Wintergreen and Birchwood essential oils contain more than 98% methyl salicylate. As high priced essential oils, they are prone to adulteration by synthetic methyl salicylate derived from phenol (a fossil fuel-based precursor). Any addition of synthetic methyl salicylate to wintergreen or birch wood oil would not change the percentages of minor components significantly. So the monitoring of minor components fails in the case of wintergreen or birch wood essential oil adulteration. Chiral ratios of pure essential oil components is another way to authenticate any essential oil containing chiral molecules, but methyl salicylate is a non-chiral molecule, and a chiral GCMS is not going to work in this case. Synthetic methyl salicylate is derived from the petrochemical-based precursor phenol, so C14 testing could be the best way for detecting adulteration like this. APRC has observed several times C14 testing has limitations on identifying synthetic methyl salicylate as well. Accuracy percentages vary between 3-5% in detecting synthetic methyl salicylate by C14 testing. APRC has realized that the synthetic marker-based technique is more reliable than other techniques for some adulteration. In a synthetic process of methyl salicylate from phenol, it produces a trace byproduct called Dimethyl 2-hydroxyterephthalate, which is a synthetic marker of methyl salicylate. If any lab knows how to detect those markers properly, they will be able to see such tiny synthetic markers, even upon the addition of less than 1% synthetic methyl salicylate in any wintergreen or birchwood essential oils. Here is the synthetic route and mechanism of marker formation in synthetic methyl salicylate.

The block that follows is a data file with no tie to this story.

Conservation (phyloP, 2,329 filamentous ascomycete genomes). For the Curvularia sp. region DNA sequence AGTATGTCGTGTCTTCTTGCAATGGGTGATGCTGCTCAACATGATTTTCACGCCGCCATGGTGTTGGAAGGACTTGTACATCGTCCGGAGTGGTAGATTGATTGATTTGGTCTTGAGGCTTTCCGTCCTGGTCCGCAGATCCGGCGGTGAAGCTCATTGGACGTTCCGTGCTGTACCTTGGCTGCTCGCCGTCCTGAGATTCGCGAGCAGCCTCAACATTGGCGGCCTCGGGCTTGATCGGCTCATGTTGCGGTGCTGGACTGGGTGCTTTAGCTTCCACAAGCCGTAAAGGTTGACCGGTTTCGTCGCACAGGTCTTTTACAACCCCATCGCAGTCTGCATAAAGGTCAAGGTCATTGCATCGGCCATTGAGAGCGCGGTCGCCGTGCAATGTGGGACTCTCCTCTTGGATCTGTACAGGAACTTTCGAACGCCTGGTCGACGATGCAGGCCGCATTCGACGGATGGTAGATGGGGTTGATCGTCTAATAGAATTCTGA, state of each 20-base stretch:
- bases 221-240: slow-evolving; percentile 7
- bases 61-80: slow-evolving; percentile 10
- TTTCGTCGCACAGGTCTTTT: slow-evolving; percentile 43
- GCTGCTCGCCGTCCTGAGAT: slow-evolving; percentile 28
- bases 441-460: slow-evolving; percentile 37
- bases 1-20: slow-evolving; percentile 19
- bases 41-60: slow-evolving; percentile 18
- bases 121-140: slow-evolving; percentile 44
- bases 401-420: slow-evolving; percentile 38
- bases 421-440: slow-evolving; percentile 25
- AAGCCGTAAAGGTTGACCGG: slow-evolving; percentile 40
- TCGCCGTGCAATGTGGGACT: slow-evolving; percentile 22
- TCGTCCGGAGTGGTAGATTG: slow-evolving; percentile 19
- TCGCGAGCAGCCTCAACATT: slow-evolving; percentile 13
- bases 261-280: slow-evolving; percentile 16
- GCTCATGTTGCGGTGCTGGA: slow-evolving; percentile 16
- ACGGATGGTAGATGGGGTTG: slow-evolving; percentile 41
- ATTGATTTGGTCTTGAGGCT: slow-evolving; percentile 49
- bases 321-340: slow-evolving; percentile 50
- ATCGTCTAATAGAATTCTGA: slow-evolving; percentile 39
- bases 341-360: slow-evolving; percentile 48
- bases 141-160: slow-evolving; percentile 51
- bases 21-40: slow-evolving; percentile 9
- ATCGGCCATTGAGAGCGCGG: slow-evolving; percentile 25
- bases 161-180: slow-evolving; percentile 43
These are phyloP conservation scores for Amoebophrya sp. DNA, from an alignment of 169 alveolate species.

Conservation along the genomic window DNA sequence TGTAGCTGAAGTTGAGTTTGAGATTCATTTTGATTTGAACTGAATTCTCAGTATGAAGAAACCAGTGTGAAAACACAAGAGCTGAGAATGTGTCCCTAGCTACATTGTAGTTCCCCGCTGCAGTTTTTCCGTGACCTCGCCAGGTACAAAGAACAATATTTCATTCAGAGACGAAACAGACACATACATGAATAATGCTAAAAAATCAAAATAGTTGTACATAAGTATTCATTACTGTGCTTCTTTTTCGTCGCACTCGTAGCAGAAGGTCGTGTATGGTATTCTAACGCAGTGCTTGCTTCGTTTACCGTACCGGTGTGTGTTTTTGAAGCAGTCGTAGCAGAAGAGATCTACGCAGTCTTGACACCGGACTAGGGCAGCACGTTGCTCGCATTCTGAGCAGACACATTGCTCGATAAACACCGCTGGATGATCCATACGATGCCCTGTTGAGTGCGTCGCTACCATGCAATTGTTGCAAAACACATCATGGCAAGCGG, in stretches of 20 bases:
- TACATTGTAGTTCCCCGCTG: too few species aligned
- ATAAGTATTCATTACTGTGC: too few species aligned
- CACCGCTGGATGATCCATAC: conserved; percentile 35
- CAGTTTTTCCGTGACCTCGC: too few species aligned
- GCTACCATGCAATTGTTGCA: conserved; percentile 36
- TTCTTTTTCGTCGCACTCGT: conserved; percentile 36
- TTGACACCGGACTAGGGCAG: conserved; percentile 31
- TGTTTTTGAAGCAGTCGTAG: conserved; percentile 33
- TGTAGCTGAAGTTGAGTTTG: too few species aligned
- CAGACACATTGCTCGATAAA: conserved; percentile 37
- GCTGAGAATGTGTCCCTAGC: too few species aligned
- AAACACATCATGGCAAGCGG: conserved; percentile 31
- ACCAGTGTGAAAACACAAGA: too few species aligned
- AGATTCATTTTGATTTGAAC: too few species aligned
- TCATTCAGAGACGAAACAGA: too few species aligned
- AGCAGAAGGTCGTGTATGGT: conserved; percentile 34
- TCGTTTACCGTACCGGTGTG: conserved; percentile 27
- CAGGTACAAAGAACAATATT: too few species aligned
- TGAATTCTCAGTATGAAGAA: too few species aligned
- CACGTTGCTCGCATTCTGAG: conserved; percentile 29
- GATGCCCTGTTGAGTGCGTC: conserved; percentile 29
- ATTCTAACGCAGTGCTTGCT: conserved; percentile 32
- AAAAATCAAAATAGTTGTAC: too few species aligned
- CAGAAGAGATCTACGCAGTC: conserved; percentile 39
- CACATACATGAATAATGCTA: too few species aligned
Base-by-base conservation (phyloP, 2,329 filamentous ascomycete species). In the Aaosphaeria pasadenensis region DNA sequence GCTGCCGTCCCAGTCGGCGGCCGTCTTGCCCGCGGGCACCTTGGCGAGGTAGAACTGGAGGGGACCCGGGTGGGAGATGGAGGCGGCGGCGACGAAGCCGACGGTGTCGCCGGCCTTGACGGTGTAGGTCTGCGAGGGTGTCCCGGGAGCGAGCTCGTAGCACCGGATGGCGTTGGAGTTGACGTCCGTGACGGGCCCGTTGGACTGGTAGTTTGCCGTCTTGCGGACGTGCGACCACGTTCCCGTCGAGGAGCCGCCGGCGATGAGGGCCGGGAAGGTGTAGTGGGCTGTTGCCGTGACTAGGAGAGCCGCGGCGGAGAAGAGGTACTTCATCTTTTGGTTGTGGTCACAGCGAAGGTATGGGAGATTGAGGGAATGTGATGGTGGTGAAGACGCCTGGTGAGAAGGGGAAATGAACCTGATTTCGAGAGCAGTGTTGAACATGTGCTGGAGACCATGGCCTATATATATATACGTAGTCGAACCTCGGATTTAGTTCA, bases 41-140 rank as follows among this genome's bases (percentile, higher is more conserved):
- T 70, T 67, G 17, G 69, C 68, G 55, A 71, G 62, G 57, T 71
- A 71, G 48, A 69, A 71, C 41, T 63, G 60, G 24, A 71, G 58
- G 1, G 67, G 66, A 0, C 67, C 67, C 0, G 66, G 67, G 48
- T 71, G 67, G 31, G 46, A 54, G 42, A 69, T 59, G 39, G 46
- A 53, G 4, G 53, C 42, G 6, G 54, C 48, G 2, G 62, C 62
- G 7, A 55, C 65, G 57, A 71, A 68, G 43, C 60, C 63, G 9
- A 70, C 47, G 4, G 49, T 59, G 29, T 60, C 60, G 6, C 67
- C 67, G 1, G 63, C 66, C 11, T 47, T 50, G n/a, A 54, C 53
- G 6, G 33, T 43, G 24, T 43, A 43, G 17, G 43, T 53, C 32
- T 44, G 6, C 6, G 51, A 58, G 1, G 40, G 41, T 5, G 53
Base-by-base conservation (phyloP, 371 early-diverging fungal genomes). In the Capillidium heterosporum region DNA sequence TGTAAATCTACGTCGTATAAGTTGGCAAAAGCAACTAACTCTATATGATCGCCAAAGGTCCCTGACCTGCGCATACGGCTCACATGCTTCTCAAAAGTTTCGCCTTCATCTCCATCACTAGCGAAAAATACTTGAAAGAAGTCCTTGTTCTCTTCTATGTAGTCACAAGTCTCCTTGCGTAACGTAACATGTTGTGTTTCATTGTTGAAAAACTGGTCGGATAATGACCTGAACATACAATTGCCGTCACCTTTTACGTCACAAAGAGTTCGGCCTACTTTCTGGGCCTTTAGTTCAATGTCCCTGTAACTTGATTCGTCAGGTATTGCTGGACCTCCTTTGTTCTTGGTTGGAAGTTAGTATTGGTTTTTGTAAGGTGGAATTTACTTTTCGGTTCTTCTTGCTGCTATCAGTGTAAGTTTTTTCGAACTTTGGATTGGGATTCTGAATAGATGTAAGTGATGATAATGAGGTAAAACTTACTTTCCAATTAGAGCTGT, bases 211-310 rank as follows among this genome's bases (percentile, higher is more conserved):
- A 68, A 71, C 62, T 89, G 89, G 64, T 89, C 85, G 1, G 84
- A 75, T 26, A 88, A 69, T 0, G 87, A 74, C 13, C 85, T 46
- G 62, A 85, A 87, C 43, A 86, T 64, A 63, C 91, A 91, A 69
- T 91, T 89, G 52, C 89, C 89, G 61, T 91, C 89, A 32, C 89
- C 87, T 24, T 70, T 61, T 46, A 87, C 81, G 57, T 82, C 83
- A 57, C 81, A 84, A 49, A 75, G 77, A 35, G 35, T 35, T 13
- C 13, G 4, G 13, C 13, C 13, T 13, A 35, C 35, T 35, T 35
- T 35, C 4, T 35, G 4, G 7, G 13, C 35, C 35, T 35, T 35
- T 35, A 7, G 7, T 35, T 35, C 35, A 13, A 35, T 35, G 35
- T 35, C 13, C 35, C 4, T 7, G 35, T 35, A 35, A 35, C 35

APRC uses the LC-MS to test for pesticides in essential oil samples. See how the instrument works.
Listen to our chemist explain how a GC-MS works.